Of course, they might simply be after a follow in return, but that won’t happen unless I like what their site does.

I do need to be more professional, though. For a start, then, I have begun to properly update the information on each site I use – such as the ‘Author Profiles’ on Goodreads, Amazon and LinkedIn.

So please feel free to connect with me on those sites – Goodreads LinkedIn. I promise I will put up more book reviews on Goodreads, and try to work out just what the hell LinkedIn is for.

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I shall sort out the prices on the paintings and photography websites.

What? Oh, Paintings and Photographs – thanks for asking!

Making Friends with the -Crocodile

And I need to find new ways to promote my novel Making Friends with the Crocodile. 

And then, there is this blog. I must regularly update the information on the ‘About’ page and the ‘My Writings’ page.

Do I need to simply be bolder in my approach to all this? Should I put a ‘shop’ on my blog?

I don’t know. But, learning how to properly use the limited anti-social media I reluctantly and sporadically do take part in (other than blogging), is a priority for me.

But I’m damned if I will ever use Twatter, though.

The Indian edition of my book is published!

Well, it’s taken me long enough, as I’m sure everyone will agree, but I have finally managed to publish Making Friends with the Crocodile as a Print on demand paperback in India! Hurrah!

It is published by Pothi, and is available on their site, here, and on Amazon.in and Flipkart.

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It is still available as a Kindle e-book from Amazon, and is also available as an e-book from Kobo, worldwide, for those who do not favour Kindle.

I have been told plenty of times that I need to be more proactive promoting the book, but I’m not terribly good at that. However, this is me having another pathetic stab at it:

Buy it now! It’s great! Please…pretty please…

Oh well, I’m working on it.

Should you be kind enough to buy it, or, indeed, if you have already done so, please consider leaving a review. Reviews encourage others to buy the book, and, on Amazon, once a book has garnered a certain number, then Amazon list it a little more prominently – which is a tremendous help to the author!

And I have been lucky enough to garner some very complimentary and generous reviews, so far. A few excerpts:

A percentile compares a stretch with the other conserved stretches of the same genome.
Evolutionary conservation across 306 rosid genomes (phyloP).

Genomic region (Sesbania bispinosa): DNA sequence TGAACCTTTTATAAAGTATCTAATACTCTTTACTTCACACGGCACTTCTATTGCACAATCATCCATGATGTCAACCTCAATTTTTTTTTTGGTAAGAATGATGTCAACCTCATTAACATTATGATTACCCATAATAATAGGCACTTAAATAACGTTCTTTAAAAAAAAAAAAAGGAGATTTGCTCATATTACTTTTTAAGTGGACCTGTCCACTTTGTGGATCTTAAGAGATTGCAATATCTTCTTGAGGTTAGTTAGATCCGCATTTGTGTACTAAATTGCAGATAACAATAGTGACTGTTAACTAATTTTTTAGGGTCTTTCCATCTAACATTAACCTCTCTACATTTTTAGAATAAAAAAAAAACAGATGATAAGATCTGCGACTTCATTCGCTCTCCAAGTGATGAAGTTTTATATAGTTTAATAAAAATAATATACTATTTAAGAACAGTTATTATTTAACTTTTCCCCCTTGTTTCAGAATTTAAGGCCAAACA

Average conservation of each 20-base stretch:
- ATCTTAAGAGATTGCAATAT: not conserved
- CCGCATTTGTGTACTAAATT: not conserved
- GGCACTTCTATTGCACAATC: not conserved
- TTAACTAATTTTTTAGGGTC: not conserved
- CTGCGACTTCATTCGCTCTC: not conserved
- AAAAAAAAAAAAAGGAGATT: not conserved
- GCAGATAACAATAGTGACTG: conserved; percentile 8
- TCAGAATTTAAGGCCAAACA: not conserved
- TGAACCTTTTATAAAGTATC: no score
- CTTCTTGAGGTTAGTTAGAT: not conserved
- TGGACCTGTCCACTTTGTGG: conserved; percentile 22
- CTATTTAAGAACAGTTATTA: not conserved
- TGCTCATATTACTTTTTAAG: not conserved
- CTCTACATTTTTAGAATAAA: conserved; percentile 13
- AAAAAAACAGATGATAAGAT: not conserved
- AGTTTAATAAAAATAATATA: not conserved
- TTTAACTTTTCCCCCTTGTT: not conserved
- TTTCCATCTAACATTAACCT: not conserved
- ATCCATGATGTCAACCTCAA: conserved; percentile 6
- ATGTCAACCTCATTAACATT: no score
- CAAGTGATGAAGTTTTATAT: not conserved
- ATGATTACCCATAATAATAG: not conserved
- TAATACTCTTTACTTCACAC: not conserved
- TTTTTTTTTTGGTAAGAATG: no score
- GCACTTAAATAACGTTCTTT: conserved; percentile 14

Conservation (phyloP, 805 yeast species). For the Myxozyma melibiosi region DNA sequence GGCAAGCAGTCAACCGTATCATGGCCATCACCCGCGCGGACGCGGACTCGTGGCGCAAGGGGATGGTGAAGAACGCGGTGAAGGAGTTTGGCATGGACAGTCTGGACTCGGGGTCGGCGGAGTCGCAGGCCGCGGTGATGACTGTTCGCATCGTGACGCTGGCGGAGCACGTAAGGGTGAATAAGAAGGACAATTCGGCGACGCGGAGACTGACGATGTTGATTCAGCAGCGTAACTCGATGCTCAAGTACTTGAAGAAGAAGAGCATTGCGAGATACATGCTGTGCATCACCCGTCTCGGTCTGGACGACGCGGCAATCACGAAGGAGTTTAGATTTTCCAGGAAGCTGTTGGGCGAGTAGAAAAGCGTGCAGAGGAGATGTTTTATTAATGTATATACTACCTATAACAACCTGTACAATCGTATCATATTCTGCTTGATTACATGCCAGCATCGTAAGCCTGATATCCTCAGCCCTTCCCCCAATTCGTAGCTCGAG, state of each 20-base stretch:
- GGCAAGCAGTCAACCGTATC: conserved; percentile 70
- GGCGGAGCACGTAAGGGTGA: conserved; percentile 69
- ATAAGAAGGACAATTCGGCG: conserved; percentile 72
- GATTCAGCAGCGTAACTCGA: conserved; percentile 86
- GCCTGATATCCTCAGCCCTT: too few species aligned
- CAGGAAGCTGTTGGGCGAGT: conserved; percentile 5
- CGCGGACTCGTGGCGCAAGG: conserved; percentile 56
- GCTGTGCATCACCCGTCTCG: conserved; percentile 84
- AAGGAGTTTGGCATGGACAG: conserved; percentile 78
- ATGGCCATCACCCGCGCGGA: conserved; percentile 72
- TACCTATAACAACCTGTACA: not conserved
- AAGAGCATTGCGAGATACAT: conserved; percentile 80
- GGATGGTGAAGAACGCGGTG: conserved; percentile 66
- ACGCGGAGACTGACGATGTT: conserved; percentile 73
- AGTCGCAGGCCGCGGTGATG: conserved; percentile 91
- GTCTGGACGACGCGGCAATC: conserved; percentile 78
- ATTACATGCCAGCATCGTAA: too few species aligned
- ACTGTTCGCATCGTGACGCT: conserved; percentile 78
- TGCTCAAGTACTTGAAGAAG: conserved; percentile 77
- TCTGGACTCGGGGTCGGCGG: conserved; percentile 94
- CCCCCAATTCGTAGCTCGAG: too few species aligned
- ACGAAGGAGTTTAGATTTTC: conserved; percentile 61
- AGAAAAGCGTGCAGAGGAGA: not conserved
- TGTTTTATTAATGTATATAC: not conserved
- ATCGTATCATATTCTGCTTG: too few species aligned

‘This beautifully written story, set in a village in Bihar, draws you in from its first page.’

‘Making Friends with the Crocodile is a very fine book. And it takes us into the harsh reality of the life of women in rural India, much more effectively than any official report.’

‘The characters are depicted with obvious respect for a culture that is both beautiful and at times shocking. By the novels finale, though tragic, we are left with a very thought provoking and memorable story.’

‘This is a novel with depth and real emotional involvement. Told simply and with an honesty that defies disbelief at events and attitudes, it packs some serious punches. It’s a story that will live with me for a long time, and one that has materially altered my opinions about certain cultural norms. Researched in real depth and related in language that fits the narrator so well, it’s a very good read.’

‘Mick has delved into the mind of a middle- aged woman living in rural Bihar and has beautifully sketched the love – hate relationship she shares with her daughter in law. The book gives a lot of perspective on the mind-set and predispositions that prevail in the rural north Indian society (which apply, at large to many other parts as well).’

The blurb: ‘Siddiqa was only just into her teens when she was forced to leave her home to live with her new husband and his family in another village. The years have passed, and now Siddiqa has three children of her own. Her grown up son has brought his new wife, Naira, to live with them, so Siddiqa is no longer the lowliest in the household, for she has a daughter-in-law.

Life in rural India is particularly harsh for women. This novel explores themes of female oppression and tradition and asks whether the next generation will find life any easier.

I suppose that at least when I publish my next book, I should have a much better idea of how to go about it.

What a great review for Making Friends with the Crocodile!

 

Making Friends with the -Crocodile

Somali, at: Somali K Chakrabarti has put up such a generous review of my book, Making Friends with the Crocodile, that I am going to spend the rest of the day puffed up with most unreasonable pride! It comes as I battle with the various internet demons to put up a version on Kobo (ready in a couple of days, I hope), and, finally, a Print On Demand version for sale in India.